Saturday, May 21, 2016

Aphids and red campions

Some of the leading shoots of our red campions have developed colonies of chubby, shiny black aphids over the last few weeks. These are either Brachycaudus lychnidis or B. klugkisti, species that are difficult to separate.  Sometimes they cluster in the flowering tops of the plant (see right) and they also spread out across a leaf like a herd of grazing cows (see below).

These aphids appeared before any flowers had opened and were soon attended by egg-laing female hoverflies.of the Platycheirus scutatus group.  This includes several species some of which are little known and are difficult to separate in the female sex (though I might have a go in due course).

As well as red campions, the sweet vernal grass has started to flower.  The plants now cling to the southern edge of the study area where there is plenty of light. (The rear of the area is now very shady and has a woodland character).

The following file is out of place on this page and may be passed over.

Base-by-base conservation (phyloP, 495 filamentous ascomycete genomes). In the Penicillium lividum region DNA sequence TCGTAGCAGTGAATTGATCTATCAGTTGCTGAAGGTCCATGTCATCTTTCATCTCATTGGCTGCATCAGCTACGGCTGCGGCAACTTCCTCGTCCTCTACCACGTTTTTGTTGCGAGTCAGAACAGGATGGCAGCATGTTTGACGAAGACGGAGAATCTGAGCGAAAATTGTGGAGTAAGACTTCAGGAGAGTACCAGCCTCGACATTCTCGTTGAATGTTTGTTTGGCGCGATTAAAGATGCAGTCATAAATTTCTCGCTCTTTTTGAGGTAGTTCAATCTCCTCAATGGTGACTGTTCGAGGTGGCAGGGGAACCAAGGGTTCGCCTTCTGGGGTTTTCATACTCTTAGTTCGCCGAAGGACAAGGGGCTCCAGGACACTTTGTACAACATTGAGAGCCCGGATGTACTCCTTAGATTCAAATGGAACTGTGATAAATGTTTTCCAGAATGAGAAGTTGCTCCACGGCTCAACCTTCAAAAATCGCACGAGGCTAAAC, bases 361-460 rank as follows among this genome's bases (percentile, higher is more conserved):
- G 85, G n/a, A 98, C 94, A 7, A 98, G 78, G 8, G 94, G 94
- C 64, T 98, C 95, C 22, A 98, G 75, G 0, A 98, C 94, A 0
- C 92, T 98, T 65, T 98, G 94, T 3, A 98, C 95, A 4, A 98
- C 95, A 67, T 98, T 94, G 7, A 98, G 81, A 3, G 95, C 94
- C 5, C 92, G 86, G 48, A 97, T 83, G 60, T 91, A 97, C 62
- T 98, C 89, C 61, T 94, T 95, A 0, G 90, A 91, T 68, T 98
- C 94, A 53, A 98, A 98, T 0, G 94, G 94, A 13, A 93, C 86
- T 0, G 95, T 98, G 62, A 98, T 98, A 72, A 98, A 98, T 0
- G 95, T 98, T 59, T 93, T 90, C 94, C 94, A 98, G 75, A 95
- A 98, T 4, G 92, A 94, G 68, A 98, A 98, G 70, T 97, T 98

High above the ground (2 metres) and poised above Emthree I spotted a snail in a cross-roads between a spiny wild rose and a crucifix-shaped piece of ash wood.  It seems to me there is symbolism in this so close to Easter, but I leave my visitors to work out what this might be.

Sunday, May 08, 2016

Speeding up

The pace of events is quickening now and the last two days have been very warm.  However, it seems to me there are nowhere near as many flying insects about as in previous years.

Not long ago I moved the bench I sit on from time to time from the east of the Square Matre to the south, but something did not like it as two nights running I found it tipped over - deer, badgers, cats: a mystery.  Anyway, I gave up putting it back in place and now sit on a rather plasticky kneeler which is actually more comfortable and allows me to haul my old bones up and down more easily.

The birch tree is performing well this year and has many male catkins that fall and drape themselves over Emthree plants.  The female catkins are shorter and more stubby and do not fall from the higher branches like the males.

The hornbeam, kept to 1 metre tall, is now well into leaf and I notice that the buds at the top of the plant open two or three weeks later than those lower down.  This must be because the lower buds formed in the autumn, but the upper, adventitious buds have had to wait for in the spring.